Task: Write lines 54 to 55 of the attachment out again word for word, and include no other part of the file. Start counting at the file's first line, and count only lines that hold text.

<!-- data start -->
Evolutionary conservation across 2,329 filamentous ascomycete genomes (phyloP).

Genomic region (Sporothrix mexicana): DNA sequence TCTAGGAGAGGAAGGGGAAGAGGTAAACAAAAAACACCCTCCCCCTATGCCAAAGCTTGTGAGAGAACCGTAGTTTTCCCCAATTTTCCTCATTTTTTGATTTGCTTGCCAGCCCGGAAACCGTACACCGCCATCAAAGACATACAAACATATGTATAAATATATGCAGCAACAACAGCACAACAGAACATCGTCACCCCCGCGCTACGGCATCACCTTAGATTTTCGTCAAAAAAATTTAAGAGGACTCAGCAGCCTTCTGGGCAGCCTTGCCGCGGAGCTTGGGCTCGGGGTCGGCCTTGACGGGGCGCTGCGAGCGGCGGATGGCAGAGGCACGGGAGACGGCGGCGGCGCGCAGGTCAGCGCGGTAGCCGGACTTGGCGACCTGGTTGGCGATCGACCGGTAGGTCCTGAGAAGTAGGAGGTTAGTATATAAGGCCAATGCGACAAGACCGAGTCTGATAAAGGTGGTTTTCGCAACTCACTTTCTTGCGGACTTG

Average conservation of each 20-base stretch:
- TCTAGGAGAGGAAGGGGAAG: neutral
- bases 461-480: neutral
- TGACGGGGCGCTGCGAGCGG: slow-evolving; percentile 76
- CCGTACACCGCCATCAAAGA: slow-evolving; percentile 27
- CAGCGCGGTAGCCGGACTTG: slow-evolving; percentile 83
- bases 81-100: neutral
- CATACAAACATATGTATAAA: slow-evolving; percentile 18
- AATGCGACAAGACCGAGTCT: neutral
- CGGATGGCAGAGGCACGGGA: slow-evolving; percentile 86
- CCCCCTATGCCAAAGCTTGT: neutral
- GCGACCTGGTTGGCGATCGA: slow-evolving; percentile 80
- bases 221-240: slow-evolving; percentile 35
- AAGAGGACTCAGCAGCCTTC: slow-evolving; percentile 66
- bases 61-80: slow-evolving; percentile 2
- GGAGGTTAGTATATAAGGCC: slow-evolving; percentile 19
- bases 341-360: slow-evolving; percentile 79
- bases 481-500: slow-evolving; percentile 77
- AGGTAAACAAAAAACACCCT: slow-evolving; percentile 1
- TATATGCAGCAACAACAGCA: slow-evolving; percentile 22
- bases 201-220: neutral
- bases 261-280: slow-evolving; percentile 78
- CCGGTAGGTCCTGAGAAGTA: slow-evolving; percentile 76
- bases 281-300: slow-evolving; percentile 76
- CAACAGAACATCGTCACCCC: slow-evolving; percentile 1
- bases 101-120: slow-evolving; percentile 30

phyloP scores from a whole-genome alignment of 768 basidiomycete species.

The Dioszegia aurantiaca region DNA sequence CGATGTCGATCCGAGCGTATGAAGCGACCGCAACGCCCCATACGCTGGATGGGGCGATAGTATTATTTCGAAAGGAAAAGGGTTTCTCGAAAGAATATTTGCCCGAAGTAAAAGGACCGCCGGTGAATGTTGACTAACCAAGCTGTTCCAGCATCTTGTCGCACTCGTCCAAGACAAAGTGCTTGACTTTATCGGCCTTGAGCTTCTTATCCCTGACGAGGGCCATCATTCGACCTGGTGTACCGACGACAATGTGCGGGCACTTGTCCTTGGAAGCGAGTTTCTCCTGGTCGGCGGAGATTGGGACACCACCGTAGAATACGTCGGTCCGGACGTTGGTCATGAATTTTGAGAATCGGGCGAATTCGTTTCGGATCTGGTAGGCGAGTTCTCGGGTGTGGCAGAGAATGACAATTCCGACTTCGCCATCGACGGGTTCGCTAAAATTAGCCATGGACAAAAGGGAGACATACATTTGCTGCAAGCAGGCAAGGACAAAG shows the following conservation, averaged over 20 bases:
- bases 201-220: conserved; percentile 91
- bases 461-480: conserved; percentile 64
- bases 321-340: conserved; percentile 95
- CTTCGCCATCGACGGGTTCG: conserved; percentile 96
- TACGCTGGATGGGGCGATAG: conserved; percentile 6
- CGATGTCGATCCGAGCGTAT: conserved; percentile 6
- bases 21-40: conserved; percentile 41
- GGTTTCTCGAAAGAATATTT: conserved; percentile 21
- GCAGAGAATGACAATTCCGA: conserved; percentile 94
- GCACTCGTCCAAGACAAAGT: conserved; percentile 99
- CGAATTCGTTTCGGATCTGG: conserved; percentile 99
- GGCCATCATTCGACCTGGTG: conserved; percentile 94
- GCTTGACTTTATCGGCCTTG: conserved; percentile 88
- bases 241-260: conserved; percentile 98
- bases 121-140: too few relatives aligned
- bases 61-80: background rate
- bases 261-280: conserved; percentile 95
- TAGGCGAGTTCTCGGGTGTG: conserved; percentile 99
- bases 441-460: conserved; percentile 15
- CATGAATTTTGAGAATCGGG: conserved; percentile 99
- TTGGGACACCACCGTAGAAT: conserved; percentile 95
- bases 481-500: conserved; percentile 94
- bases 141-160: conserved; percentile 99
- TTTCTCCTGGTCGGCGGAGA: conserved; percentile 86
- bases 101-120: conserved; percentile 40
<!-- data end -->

- TTTCTCCTGGTCGGCGGAGA: conserved; percentile 86
- bases 101-120: conserved; percentile 40